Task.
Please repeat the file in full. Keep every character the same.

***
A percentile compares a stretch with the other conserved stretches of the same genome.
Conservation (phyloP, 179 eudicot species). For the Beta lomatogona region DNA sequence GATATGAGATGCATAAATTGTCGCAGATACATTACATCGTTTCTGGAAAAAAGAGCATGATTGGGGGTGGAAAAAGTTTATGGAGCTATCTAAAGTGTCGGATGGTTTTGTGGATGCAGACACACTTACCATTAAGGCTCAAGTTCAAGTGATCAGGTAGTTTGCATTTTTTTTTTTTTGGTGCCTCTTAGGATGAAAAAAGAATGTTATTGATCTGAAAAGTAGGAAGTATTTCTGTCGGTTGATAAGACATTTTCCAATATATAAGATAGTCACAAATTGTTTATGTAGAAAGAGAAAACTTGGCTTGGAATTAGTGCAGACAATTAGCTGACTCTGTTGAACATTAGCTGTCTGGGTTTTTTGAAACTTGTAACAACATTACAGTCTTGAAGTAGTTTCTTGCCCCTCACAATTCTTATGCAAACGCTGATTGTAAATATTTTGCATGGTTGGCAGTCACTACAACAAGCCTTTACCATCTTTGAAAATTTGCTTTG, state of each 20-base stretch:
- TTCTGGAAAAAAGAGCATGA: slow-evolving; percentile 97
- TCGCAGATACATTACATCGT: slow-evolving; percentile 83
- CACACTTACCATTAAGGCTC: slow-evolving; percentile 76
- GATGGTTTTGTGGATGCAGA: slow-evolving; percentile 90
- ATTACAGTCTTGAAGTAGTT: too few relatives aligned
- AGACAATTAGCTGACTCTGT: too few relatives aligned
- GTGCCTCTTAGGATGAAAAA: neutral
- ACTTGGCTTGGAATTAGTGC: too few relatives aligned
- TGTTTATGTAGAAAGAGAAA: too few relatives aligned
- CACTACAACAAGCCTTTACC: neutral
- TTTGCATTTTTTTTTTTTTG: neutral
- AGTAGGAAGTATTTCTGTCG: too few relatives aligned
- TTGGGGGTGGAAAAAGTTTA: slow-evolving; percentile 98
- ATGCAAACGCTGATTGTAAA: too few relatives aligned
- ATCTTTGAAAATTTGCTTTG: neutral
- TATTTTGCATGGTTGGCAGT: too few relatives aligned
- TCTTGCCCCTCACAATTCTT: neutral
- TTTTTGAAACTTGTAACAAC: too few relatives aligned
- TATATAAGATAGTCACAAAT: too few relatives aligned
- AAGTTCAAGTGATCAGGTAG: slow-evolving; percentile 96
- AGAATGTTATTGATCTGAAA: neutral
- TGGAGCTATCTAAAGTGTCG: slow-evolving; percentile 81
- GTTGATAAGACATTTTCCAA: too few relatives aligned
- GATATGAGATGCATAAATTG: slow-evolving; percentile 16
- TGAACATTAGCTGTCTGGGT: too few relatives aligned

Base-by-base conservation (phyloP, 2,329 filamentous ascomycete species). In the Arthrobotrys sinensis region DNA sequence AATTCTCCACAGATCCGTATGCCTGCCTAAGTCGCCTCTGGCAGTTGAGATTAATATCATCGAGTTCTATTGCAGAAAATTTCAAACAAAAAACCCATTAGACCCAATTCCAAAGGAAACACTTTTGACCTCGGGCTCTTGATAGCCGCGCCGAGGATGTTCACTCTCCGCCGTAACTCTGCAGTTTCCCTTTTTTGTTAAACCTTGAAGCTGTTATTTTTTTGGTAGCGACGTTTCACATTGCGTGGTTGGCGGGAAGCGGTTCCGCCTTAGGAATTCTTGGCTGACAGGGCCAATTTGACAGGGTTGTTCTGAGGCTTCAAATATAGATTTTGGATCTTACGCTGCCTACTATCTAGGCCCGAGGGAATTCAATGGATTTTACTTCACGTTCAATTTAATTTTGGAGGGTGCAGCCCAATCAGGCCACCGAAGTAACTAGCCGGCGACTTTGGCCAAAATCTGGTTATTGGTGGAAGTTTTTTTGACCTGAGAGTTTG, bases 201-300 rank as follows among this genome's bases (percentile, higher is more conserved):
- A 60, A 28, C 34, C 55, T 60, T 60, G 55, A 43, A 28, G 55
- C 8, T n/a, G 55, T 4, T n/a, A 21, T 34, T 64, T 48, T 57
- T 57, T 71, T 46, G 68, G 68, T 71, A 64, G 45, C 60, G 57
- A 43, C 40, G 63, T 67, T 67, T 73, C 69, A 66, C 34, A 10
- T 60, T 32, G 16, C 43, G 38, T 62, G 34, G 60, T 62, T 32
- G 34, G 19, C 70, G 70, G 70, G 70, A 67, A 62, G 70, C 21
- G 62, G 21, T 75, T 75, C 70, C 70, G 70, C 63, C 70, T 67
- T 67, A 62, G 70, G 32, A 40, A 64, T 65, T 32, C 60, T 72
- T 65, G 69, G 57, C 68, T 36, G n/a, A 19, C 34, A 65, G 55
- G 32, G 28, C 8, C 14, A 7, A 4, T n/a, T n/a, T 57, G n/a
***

A percentile compares a stretch with the other conserved stretches of the same genome.
Conservation (phyloP, 179 eudicot species). For the Beta lomatogona region DNA sequence GATATGAGATGCATAAATTGTCGCAGATACATTACATCGTTTCTGGAAAAAAGAGCATGATTGGGGGTGGAAAAAGTTTATGGAGCTATCTAAAGTGTCGGATGGTTTTGTGGATGCAGACACACTTACCATTAAGGCTCAAGTTCAAGTGATCAGGTAGTTTGCATTTTTTTTTTTTTGGTGCCTCTTAGGATGAAAAAAGAATGTTATTGATCTGAAAAGTAGGAAGTATTTCTGTCGGTTGATAAGACATTTTCCAATATATAAGATAGTCACAAATTGTTTATGTAGAAAGAGAAAACTTGGCTTGGAATTAGTGCAGACAATTAGCTGACTCTGTTGAACATTAGCTGTCTGGGTTTTTTGAAACTTGTAACAACATTACAGTCTTGAAGTAGTTTCTTGCCCCTCACAATTCTTATGCAAACGCTGATTGTAAATATTTTGCATGGTTGGCAGTCACTACAACAAGCCTTTACCATCTTTGAAAATTTGCTTTG, state of each 20-base stretch:
- TTCTGGAAAAAAGAGCATGA: slow-evolving; percentile 97
- TCGCAGATACATTACATCGT: slow-evolving; percentile 83
- CACACTTACCATTAAGGCTC: slow-evolving; percentile 76
- GATGGTTTTGTGGATGCAGA: slow-evolving; percentile 90
- ATTACAGTCTTGAAGTAGTT: too few relatives aligned
- AGACAATTAGCTGACTCTGT: too few relatives aligned
- GTGCCTCTTAGGATGAAAAA: neutral
- ACTTGGCTTGGAATTAGTGC: too few relatives aligned
- TGTTTATGTAGAAAGAGAAA: too few relatives aligned
- CACTACAACAAGCCTTTACC: neutral
- TTTGCATTTTTTTTTTTTTG: neutral
- AGTAGGAAGTATTTCTGTCG: too few relatives aligned
- TTGGGGGTGGAAAAAGTTTA: slow-evolving; percentile 98
- ATGCAAACGCTGATTGTAAA: too few relatives aligned
- ATCTTTGAAAATTTGCTTTG: neutral
- TATTTTGCATGGTTGGCAGT: too few relatives aligned
- TCTTGCCCCTCACAATTCTT: neutral
- TTTTTGAAACTTGTAACAAC: too few relatives aligned
- TATATAAGATAGTCACAAAT: too few relatives aligned
- AAGTTCAAGTGATCAGGTAG: slow-evolving; percentile 96
- AGAATGTTATTGATCTGAAA: neutral
- TGGAGCTATCTAAAGTGTCG: slow-evolving; percentile 81
- GTTGATAAGACATTTTCCAA: too few relatives aligned
- GATATGAGATGCATAAATTG: slow-evolving; percentile 16
- TGAACATTAGCTGTCTGGGT: too few relatives aligned

Base-by-base conservation (phyloP, 2,329 filamentous ascomycete species). In the Arthrobotrys sinensis region DNA sequence AATTCTCCACAGATCCGTATGCCTGCCTAAGTCGCCTCTGGCAGTTGAGATTAATATCATCGAGTTCTATTGCAGAAAATTTCAAACAAAAAACCCATTAGACCCAATTCCAAAGGAAACACTTTTGACCTCGGGCTCTTGATAGCCGCGCCGAGGATGTTCACTCTCCGCCGTAACTCTGCAGTTTCCCTTTTTTGTTAAACCTTGAAGCTGTTATTTTTTTGGTAGCGACGTTTCACATTGCGTGGTTGGCGGGAAGCGGTTCCGCCTTAGGAATTCTTGGCTGACAGGGCCAATTTGACAGGGTTGTTCTGAGGCTTCAAATATAGATTTTGGATCTTACGCTGCCTACTATCTAGGCCCGAGGGAATTCAATGGATTTTACTTCACGTTCAATTTAATTTTGGAGGGTGCAGCCCAATCAGGCCACCGAAGTAACTAGCCGGCGACTTTGGCCAAAATCTGGTTATTGGTGGAAGTTTTTTTGACCTGAGAGTTTG, bases 201-300 rank as follows among this genome's bases (percentile, higher is more conserved):
- A 60, A 28, C 34, C 55, T 60, T 60, G 55, A 43, A 28, G 55
- C 8, T n/a, G 55, T 4, T n/a, A 21, T 34, T 64, T 48, T 57
- T 57, T 71, T 46, G 68, G 68, T 71, A 64, G 45, C 60, G 57
- A 43, C 40, G 63, T 67, T 67, T 73, C 69, A 66, C 34, A 10
- T 60, T 32, G 16, C 43, G 38, T 62, G 34, G 60, T 62, T 32
- G 34, G 19, C 70, G 70, G 70, G 70, A 67, A 62, G 70, C 21
- G 62, G 21, T 75, T 75, C 70, C 70, G 70, C 63, C 70, T 67
- T 67, A 62, G 70, G 32, A 40, A 64, T 65, T 32, C 60, T 72
- T 65, G 69, G 57, C 68, T 36, G n/a, A 19, C 34, A 65, G 55
- G 32, G 28, C 8, C 14, A 7, A 4, T n/a, T n/a, T 57, G n/a